By AUNG MOE ZAW
Thursday, August 20, 2009
Daw Aung San Suu Kyi is guilty and her sentence is three years hard labor. That was the judgment handed down by a court in the compound of the notorious Insein Prison on August 11th, 2009. As a result, the military regime in Burma may believe that it has fulfilled its aim of excluding her and the pro-democracy forces from the country’s political process.
There should be no doubt that Snr-Gen Than Shwe and the junta have no intention of reconciling with either Suu Kyi or any of the pro-democracy movement and ethnic forces for the interest of the various peoples or the nation.
They have made that blatantly clear time and time again, and now, this latest verdict is a loud resounding “No!” to domestic and international calls for reconciliation and an inclusive political process.
The National League for Democracy (NLD), the leadership of the pro-democracy movement, has decided to appeal the court decision. While exposing the absence of an independent judiciary and the rule of law is crucial to understanding the current state of Burma, is it really possible for a legal case to reform the judiciary system?
When the charges are trumped up, when the verdict is ridiculous and the when the sentence is politically manipulated, is it remotely possible for an appeal to successfully secure the release of the Nobel Peace Prize laureate?
Than Shwe has already given us his answer when he intervened to put his stamp of recognition of the courts’ verdict and colluded with the court to sentence her to 18 months house arrest. However, he did not use his omnipresent power to intervene for her release.
His intervention can only be interpreted as a sign that the regime refuses to reconcile with Suu Kyi or to move toward national reconciliation and democratic transition.
It may be that the leadership of our movement has a strategic plan to bring about positive change through taking on the judiciary system and, indeed, in the face of such injustice, it is of course absolutely necessary to fight in the court.
The trial may also encourage international sympathy and support for the movement and contribute to raising public awareness, fueling discontent with the regime’s wily ways.
However, one can’t help but worry that the legal battle will divert the NLD’s direction away from mobilizing the public, which is surely the most critical challenge at this current juncture; critical because the response to the looming challenge will define the future of the country’s political process. This challenge is the 2010 election.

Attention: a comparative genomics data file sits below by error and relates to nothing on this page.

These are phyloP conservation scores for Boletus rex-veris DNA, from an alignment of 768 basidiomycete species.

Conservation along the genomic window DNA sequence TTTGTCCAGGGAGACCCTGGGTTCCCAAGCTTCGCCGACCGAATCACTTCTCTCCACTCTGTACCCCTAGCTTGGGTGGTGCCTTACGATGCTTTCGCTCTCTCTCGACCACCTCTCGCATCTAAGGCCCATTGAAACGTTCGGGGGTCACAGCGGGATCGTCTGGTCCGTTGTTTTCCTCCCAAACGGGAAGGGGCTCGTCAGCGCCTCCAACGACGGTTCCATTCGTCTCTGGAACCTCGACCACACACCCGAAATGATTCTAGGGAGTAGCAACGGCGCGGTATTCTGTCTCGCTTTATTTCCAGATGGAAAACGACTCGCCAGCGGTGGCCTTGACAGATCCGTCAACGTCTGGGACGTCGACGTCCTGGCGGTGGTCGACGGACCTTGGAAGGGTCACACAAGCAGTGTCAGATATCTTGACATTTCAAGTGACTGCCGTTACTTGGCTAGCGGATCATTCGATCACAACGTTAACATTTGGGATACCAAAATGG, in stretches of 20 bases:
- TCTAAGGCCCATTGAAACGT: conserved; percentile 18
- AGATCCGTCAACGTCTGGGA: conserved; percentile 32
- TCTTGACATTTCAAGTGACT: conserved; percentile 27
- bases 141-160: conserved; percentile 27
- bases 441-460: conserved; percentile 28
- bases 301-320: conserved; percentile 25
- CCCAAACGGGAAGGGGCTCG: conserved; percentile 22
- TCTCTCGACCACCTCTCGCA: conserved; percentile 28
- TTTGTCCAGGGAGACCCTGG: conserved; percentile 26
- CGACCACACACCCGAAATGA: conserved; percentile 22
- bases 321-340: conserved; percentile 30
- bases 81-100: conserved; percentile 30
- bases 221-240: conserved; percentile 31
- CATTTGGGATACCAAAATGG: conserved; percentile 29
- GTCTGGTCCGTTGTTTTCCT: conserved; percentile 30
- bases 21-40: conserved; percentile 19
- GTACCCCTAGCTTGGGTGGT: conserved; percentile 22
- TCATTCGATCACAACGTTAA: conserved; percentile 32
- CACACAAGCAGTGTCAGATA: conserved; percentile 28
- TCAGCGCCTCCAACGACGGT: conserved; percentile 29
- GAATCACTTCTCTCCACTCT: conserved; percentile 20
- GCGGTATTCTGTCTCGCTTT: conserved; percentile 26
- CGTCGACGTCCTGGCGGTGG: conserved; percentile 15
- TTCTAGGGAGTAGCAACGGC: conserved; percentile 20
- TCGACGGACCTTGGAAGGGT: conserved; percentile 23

The forthcoming election—which will exclude all democrats from the nation’s political process—will soon be accomplished, just as the referendum was accomplished, unless pro-democracy groups can change Than Shwe and his military clique’s minds.
The election result will be just as rigged as the referendum’s—unless, of course, the pro-democracy groups can change the rules of game beforehand.
The election will activate the military constitution, but will otherwise go nowhere except to legalize military rule in Burma.
The NLD proposed to the regime through its ”Shwe-Gone-Taing Declaration” that it would consider participating in the election if certain conditions were met. Two vital conditions are the release of its leader, Daw Aung san Suu Kyi, and all other political prisoners, and the review and revision of the 2008 constitution. The NLD has indeed offered some middle ground to break t the country’s political deadlock.
Again, Than Shwe has said “No” by transferring Suu Kyi to Insein Prison and bringing yet more charges against her.
In my opinion, in the face of all these refusals, the leadership of the pro-democracy movement is left with no choice but to oppose the elections in 2010 and must state so urgently and without diversion.
This is the right moment for them to bring all political forces on board to boycott the elections.
Time is running out for the leadership of the pro-democracy movement. The place for today’s strategic battle is in the political arena, supported by the people. It is time for the leadership to take decisive action to prepare and mobilize for a mass boycott of the 2010 elections.
Aung Moe Zaw is chairman of the Democratic Party for a New Society, an opposition group based in exile.